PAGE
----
• More broadly, the international landscape for nature-related reporting is continuing to develop. For example, the EU requires nature-related disclosures as part of its Corporate Sustainability Reporting Directive, the UK has signalled the potential introduction of TNFD-style reporting, and nature is also relevant under the International Sustainability Standards' Board's recently released standard IFRS S1: General Requirements for Disclosure of Sustainability-related Financial Information.

We are not aware that any of New Zealand's major political parties have signalled the introduction of a mandatory nature-related disclosures regime in New Zealand, with the result that any such regime is likely to be some time away (if at emerges at all). We expect, however, the voluntary adoption of nature-related disclosures to increase over time as organisations respond to the increased trend towards disclosure overseas. We also expect the pace of change to be swifter than in relation to climate-related reporting, reflecting the pressure from the market together with organisations being able to leverage the good work already done in the climate space. Company directors will also be mindful of their directors' duties, which are increasingly being understood in light of the risks posed by the twin climate and biodiversity crises.[1]

Given the well-documented interrelationships between climate change and biodiversity issues, businesses that seek to assess their climate-related and nature-related risk in an integrated fashion will be best placed to both protect themselves against the impacts of climate change and the biodiversity crisis, and to take advantage of commercial opportunities in the green economy.

Collaboration is key

Given the interconnectedness of New Zealand's ecosystems and natural resources, collaboration (both inter-business, and between business and government) will be essential to tackling the biodiversity crisis and ensuring that businesses are well prepared for changes in natural systems over the coming years.

In our discussion, Vicky highlighted that organisations and other groups that have done the work and can bring system- or sector-level solutions to the table for discussion with government will be well positioned to influence the policy and regulatory change required to turn their nature-related ambitions into reality.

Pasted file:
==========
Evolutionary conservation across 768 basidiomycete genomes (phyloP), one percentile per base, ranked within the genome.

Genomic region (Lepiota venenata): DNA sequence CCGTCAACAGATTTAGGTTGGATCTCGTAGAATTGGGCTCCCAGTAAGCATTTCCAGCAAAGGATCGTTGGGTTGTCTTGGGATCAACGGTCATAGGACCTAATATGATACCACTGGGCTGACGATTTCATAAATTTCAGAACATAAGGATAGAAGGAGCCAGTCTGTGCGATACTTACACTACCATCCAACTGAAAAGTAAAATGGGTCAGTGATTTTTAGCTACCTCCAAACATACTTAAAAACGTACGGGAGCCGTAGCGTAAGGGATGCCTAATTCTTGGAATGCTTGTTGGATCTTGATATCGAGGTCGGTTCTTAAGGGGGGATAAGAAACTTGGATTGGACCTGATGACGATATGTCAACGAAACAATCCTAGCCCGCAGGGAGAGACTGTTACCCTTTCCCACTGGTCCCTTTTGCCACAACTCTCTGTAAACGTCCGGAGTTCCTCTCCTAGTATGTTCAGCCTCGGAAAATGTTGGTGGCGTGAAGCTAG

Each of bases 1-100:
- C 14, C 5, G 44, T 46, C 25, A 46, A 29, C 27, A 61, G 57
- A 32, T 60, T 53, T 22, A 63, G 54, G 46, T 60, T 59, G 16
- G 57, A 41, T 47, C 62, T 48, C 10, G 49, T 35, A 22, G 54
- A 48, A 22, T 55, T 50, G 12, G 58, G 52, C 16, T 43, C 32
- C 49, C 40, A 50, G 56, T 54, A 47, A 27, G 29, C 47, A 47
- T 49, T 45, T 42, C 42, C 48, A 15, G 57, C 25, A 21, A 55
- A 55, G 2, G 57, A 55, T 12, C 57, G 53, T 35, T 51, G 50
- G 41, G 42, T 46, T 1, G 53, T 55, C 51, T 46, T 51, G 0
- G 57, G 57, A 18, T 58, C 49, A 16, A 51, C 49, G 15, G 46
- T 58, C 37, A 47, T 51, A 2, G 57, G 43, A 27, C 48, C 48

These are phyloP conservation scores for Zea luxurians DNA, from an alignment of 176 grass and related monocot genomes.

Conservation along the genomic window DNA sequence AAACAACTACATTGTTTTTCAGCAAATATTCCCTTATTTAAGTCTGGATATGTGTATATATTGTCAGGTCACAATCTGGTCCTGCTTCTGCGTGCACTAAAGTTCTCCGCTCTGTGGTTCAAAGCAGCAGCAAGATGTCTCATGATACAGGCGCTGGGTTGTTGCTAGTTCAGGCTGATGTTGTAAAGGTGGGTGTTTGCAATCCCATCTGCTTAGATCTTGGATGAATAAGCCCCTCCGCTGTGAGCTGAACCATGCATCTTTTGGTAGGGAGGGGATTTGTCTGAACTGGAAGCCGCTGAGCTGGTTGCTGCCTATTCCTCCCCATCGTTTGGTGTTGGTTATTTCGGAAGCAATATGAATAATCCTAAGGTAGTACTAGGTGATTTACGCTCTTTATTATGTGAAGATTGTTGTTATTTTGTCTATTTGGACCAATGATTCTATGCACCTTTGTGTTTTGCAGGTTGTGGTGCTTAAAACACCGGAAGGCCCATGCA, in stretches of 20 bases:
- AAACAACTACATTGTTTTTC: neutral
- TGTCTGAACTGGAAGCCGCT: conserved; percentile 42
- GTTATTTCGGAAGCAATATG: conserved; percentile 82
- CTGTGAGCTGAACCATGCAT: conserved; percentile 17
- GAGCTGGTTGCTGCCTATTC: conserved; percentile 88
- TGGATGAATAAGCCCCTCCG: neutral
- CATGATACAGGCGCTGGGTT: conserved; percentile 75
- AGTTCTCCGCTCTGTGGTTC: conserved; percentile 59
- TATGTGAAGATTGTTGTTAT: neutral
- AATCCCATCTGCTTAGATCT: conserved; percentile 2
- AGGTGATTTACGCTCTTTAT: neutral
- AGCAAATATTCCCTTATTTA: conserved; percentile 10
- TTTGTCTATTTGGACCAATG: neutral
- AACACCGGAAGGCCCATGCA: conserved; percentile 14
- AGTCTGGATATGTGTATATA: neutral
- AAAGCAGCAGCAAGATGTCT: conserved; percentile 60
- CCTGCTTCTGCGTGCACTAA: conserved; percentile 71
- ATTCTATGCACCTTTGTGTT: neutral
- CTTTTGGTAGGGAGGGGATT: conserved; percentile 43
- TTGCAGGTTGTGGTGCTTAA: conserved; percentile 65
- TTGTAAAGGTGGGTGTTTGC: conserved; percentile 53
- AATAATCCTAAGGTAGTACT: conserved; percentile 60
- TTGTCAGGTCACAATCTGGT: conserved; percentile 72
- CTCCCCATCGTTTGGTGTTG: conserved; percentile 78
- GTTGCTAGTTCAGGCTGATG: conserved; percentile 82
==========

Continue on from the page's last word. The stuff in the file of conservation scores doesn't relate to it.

The need to collaborate to solve big problems is not new. Indeed, it is widely recognised in the context of the climate crisis, given that many of the transformations needed to transition to a low-emissions economy require systems-level approaches. However, businesses (especially competitors) wishing to collaborate do need to bear in mind their obligations under the Commerce Act 1986 and ensure that any potential competition law concerns are addressed. Earlier this year, the Commerce Commission released its draft Collaboration and Sustainability Guidelines, which aim to assist businesses to understand when collaboration with competitors for sustainability objectives may raise competition law concerns, and the final version is scheduled to be released this month.

Biodiversity-related litigation: a growing risk

In light of the severity of the biodiversity crisis the world is facing, it is perhaps unsurprising that biodiversity-related litigation is also on the rise globally. Recent examples include:

  • a claim brought by ClientEarth and environmental NGOs against the Portuguese government arguing that the government failed to take into account the impact on a protected nature reserve and other countries visited by resident bird populations in deciding to approve a new airport;[2] and

  • a claim brought by eleven NGOs against the French supermarket chain Casino in relation to its involvement in the cattle industry in Brazil and Colombia, which the claimants argue contributes to deforestation.[3]